TOKYO, Sept 10, 2008 (AFP) - Taro Aso, the front-runner to be Japan's next prime minister, hinted Wednesday he would end the country's military mission flying goods and personnel into Iraq.
"The conditions are being reached for a withdrawal from Iraq," Aso told a joint news conference with his rivals within the ruling party to succeed Prime Minister Yasuo Fukuda.
Japanese planes based in Kuwait fly goods and personnel into Iraq on behalf of the US-led coalition and United Nations. Domestic legislation allowing the mission expires in July next year.
Officially pacifist Japan ended a landmark deployment of ground troops in Iraq in 2006.
Japan's opposition, which is seeking to oust Aso's Liberal Democratic Party (LDP) in upcoming elections, is against any Japanese military involvement in Iraq.
The opposition also last year forced a temporary halt to a Japanese naval mission which provides fuel and logistical support to US-led forces operating in Afghanistan.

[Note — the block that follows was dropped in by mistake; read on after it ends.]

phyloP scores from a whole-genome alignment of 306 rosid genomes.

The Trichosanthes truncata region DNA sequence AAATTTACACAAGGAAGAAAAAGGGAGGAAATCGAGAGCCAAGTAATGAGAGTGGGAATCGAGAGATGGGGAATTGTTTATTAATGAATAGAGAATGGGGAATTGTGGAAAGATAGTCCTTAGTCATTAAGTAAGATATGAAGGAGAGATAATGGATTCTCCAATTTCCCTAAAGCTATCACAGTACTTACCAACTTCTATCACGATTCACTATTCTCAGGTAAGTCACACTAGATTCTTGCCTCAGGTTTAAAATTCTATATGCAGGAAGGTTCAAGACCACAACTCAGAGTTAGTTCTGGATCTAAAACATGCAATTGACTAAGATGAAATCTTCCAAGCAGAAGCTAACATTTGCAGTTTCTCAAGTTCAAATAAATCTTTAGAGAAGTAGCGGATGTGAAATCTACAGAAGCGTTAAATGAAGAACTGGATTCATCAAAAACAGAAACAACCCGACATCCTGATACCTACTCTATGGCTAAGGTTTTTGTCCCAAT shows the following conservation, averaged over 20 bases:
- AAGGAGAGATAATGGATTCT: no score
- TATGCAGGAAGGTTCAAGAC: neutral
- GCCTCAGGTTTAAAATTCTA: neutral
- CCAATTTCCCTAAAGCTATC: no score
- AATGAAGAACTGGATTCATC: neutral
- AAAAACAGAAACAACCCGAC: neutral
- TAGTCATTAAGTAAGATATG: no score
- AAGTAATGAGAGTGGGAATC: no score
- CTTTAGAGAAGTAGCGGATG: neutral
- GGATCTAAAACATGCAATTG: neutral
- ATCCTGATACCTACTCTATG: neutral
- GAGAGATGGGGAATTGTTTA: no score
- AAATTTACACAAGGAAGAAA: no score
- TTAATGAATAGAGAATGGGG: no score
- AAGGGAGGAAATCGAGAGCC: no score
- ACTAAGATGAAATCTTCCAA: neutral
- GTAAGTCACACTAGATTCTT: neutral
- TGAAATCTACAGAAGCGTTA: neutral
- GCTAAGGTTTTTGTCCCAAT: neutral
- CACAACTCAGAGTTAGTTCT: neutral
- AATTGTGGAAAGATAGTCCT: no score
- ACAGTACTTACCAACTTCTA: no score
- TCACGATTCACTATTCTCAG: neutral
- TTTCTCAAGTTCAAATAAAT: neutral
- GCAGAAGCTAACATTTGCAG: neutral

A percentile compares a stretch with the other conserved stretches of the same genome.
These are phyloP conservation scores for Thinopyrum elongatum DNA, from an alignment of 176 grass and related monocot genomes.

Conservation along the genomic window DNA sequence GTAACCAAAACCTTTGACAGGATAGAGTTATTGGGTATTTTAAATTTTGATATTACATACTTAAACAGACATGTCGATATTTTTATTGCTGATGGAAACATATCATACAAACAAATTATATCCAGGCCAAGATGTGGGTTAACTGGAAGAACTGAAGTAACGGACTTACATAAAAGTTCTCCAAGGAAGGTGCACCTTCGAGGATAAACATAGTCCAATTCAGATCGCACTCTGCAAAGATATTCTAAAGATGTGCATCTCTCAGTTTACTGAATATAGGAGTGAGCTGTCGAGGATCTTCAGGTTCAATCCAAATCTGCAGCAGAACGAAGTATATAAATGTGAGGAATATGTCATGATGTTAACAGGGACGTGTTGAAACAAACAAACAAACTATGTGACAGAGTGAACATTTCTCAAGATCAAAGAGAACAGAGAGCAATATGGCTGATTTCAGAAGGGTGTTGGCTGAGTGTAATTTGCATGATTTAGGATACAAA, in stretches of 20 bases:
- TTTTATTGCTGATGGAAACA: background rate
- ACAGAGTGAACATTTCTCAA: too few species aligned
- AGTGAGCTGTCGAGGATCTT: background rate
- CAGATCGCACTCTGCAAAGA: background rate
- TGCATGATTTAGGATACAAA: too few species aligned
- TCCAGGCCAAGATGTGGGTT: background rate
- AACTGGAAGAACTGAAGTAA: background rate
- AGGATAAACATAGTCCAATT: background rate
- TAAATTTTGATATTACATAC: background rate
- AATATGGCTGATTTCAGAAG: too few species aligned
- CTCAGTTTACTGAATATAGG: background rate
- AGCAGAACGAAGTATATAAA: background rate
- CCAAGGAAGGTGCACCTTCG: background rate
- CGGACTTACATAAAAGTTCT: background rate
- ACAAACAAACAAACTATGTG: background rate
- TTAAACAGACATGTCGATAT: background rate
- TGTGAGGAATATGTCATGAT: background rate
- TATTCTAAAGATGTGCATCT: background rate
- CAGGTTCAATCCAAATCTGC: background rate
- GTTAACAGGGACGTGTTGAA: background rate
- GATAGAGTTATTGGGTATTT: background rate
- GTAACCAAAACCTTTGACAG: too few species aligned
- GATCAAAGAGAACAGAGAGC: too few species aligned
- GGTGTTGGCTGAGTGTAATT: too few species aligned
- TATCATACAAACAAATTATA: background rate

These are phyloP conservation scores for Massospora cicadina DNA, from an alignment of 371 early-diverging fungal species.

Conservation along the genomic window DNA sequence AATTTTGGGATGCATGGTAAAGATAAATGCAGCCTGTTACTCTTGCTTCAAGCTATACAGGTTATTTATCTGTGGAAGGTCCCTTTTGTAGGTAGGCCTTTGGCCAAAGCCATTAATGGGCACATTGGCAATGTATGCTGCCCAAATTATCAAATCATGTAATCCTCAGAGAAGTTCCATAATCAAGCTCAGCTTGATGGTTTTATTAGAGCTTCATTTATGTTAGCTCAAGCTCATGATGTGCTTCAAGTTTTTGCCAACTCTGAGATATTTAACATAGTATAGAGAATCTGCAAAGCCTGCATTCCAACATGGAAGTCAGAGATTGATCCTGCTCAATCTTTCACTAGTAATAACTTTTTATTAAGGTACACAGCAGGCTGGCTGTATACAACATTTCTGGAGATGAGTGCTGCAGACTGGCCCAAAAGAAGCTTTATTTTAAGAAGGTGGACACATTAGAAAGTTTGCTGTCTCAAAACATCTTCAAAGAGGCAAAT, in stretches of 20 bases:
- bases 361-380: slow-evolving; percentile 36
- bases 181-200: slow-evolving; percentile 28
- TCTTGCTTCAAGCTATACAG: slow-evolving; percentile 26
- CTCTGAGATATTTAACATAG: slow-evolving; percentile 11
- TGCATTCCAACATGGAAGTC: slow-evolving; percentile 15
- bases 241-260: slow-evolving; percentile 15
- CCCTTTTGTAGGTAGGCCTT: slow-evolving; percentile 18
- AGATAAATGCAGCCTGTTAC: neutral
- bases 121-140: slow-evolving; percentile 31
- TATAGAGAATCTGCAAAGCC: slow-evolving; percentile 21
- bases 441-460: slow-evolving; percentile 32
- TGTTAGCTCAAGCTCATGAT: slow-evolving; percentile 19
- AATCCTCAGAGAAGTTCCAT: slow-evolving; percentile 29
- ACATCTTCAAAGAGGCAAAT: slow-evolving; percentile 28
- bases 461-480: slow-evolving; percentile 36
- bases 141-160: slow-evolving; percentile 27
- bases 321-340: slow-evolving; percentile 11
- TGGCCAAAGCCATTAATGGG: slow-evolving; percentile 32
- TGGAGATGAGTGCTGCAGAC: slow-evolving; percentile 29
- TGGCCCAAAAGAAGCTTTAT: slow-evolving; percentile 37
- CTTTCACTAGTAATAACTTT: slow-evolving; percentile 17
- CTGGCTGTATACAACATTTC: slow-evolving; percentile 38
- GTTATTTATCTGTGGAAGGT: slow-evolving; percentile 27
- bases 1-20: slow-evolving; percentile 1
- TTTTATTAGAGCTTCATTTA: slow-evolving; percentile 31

Aso said he would fight to continue the Indian Ocean mission by the Japanese military, known as the Self-Defence Forces due to the post-World War II pacifist constitution.
"In the Indian Ocean and Afghanistan, the situation is getting worse and each country is boosting troops," Aso said.
"The personnel of the Maritime Self-Defence Force are working hard for Japan, international solidarity and the fight against terrorism. I can only call it heartbreaking if I would have to bring them back merely because of the domestic political situation," he said.
LDP leaders have in recent years sought a higher military profile for Japan, arguing that the economic power and US ally must do more to contribute to international security.